In recent years, Venezuelans in particular have been coming to the city in droves.
Since the Miami Association of Realtors started to track sales to foreign buyers in 2006, Venezuelans have bought more Miami real estate than Brazilians, Argentinians or citizens of any other nation in the world.
The buying began in earnest when Hugo Chavez started running the country in 1998. While the Socialist president was considered a hero among the working-class, many wealthy Venezuelans considered him a tyrant.
The fears of unrest surrounding his October 2012 reelection triggered another infusion of Venezuelan cash into the Miami real estate market. Local real estate agents joked at the time that Chavez should have been named Miami's "Salesman of the Year," according to Matthew Martinez, a local real estate investor and principal of Beacon Hill Property Group.
After Chavez died in March of this year, the ensuing election that put his successor, Nicolas Maduro, in office also stirred up fears -- and more home buying in Miami.
Left-of-center politicians elected in Bolivia and other Latin American countries have encouraged wealthy citizens of those nations to look for a safe haven in Florida as well. And, investors from Brazil and Argentina, where the economies are booming, are also putting their excess cash in safe Florida real estate.
As a result, Miami has become known as a "global gateway," much like New York and San Francisco, that attracts deep-pocketed investors from all over the world, said Neisen Kasdin, a real estate development attorney and former mayor of the city of Miami Beach.
The influx of buyers, combined with the economic recovery in the U.S., has created a dramatic turnaround in Miami's housing market. Sales of single-family homes in Miami climbed 10.3% during the first three months of 2013 compared with 12 months earlier and prices jumped 23%, according to the Florida Association of Realtors.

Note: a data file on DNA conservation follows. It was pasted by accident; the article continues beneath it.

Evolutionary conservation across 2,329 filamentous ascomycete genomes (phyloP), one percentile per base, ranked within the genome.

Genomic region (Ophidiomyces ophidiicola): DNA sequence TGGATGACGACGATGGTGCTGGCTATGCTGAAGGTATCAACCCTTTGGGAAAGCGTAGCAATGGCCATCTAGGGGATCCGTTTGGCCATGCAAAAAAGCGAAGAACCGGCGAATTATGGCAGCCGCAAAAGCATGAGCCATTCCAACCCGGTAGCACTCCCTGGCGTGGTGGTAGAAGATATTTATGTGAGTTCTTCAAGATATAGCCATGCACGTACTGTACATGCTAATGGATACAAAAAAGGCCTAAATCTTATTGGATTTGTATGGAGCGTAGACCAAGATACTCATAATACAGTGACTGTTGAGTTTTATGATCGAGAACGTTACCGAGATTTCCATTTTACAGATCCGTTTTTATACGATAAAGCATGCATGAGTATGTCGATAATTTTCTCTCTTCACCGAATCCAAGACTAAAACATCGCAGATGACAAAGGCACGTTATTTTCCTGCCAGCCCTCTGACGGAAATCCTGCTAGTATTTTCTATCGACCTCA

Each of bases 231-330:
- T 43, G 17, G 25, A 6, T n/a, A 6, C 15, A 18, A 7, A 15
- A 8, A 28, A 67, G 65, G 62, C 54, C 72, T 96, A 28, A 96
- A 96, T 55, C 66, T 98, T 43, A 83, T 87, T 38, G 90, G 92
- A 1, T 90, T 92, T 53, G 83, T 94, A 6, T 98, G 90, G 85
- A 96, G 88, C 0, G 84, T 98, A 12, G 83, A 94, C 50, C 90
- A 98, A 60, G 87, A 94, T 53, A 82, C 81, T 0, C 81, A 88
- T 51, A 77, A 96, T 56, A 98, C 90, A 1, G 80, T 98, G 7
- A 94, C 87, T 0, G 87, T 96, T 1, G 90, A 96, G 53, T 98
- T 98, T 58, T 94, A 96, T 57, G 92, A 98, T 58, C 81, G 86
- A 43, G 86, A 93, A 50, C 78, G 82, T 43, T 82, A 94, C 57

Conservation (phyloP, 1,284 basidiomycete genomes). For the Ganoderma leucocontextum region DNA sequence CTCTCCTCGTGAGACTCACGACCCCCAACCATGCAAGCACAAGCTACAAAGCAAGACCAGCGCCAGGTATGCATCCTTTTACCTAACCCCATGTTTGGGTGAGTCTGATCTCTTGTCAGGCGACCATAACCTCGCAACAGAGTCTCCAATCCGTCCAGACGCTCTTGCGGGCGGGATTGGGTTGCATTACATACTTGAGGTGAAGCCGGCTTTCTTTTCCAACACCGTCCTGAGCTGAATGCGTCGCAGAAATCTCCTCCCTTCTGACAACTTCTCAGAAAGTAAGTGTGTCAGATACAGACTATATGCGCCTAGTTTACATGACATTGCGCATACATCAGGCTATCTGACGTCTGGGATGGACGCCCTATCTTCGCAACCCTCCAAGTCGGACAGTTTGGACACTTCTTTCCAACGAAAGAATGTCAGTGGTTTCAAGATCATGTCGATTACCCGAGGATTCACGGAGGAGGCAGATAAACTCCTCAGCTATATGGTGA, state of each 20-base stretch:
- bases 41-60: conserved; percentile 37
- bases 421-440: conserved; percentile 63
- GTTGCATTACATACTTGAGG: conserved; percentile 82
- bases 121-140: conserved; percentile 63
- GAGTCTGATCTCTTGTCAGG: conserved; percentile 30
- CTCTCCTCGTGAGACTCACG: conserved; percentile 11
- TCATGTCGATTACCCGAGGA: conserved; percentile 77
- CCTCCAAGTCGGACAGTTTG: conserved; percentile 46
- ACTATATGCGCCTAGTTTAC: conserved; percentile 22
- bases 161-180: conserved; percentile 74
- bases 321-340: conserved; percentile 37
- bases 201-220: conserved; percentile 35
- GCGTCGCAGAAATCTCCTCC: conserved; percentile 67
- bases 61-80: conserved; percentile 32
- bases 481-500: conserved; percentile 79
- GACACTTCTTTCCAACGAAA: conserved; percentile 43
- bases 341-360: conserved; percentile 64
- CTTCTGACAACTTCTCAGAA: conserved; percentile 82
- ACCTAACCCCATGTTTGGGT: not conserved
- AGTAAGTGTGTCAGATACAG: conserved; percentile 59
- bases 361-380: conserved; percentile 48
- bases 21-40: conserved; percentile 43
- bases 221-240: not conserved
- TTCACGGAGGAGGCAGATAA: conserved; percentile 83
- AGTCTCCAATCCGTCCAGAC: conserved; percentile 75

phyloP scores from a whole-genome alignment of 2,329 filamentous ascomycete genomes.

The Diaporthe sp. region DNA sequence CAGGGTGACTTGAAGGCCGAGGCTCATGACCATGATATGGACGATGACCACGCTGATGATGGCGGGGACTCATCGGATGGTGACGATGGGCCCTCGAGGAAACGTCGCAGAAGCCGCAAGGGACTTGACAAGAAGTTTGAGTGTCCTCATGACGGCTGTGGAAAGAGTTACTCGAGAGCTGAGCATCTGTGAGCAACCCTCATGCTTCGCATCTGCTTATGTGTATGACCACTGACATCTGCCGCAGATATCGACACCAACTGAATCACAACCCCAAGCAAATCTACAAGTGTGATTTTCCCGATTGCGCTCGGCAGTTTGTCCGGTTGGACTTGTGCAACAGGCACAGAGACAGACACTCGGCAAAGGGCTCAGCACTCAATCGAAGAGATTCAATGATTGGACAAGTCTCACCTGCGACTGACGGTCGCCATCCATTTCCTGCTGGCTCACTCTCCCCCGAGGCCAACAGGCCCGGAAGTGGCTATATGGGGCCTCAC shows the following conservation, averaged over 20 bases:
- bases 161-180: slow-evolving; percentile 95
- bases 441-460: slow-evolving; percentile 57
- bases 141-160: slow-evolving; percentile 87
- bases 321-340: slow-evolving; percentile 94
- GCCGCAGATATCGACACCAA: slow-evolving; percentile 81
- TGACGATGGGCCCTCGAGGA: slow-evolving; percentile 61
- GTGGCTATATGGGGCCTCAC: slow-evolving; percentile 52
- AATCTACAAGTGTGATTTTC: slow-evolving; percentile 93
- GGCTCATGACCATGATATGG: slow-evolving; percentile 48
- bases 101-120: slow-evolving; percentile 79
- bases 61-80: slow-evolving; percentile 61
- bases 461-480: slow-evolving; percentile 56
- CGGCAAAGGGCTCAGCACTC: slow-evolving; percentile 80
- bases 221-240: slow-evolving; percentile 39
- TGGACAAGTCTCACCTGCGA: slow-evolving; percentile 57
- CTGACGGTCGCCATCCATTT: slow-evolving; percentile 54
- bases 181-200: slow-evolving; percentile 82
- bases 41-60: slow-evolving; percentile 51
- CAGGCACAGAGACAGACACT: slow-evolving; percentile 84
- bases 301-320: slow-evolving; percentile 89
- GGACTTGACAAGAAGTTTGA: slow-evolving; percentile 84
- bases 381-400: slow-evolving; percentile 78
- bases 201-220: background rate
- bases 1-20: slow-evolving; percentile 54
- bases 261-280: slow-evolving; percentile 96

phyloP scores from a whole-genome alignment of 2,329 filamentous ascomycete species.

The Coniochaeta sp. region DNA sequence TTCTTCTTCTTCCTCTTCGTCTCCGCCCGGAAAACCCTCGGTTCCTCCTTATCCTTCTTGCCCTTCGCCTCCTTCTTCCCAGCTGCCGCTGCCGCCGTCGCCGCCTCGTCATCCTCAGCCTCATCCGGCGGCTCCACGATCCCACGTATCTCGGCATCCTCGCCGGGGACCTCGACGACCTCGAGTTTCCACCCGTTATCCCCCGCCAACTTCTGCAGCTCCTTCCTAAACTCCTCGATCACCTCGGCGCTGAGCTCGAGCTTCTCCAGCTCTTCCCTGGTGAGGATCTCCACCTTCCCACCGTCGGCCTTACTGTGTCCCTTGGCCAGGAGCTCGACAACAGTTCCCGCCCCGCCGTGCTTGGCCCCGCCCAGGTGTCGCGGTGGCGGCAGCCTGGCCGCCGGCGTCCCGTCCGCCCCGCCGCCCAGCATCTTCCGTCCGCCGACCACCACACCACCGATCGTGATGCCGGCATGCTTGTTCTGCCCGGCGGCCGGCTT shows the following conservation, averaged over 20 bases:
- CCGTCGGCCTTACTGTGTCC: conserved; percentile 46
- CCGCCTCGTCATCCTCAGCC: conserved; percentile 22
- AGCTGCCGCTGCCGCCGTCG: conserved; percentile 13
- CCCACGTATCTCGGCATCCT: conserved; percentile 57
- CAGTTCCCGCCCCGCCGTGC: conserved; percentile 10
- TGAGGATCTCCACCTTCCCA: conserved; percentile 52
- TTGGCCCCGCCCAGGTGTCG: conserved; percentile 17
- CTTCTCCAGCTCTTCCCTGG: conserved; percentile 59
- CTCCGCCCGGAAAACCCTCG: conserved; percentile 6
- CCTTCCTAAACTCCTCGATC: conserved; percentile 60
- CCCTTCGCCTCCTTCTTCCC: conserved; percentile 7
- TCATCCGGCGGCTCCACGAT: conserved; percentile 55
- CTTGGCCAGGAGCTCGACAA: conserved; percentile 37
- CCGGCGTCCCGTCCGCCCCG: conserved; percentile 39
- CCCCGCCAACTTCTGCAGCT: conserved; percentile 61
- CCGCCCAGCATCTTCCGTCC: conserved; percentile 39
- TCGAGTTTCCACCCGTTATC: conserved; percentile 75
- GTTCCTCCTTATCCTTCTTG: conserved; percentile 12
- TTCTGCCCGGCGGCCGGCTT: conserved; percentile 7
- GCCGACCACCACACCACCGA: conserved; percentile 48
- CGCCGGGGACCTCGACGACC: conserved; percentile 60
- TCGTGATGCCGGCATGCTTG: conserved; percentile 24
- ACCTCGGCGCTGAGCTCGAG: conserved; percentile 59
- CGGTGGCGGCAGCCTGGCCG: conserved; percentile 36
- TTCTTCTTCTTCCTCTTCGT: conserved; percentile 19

About 45% of single-family home sales and 77% of condo sales were made in all cash, reflecting the heavy foreign presence. More than 90% of sales to foreigners in Miami are made in cash.
"Two years ago, Miami was the poster child for distressed real estate in the United States," said Jonathan Miller, of Miller Samuel, a real estate appraiser and consultant. "It has now morphed into a luxury brand."
All but 600 of the 23,000 bubble-era condos that once languished on the Miami market have been sold, according to the Miami Association of Realtors.
"That old inventory is basically gone," said Kasdin.
During the first week of May, five new condo projects in downtown Miami launched their pre-construction sales campaigns. Among them was the boutique condo building Le Parc at Brickell, where units range from 622-square-foot studios starting at $280,000 to 1,566-square-foot, three bedrooms for $699,000. The units have access to a rooftop pool and jacuzzi and outdoor kitchen and feature high ceilings and imported tile floors.
"People who want to retire and play golf, that's not Miami," said Alan Ojeda, a local developer and founder of Rilea Group who's building a 44-story condo in downtown Miami. "The city is filled with youth, with life, with music. The main difference now, is that the South Americans are not just parking their assets here, they're parking their families as well."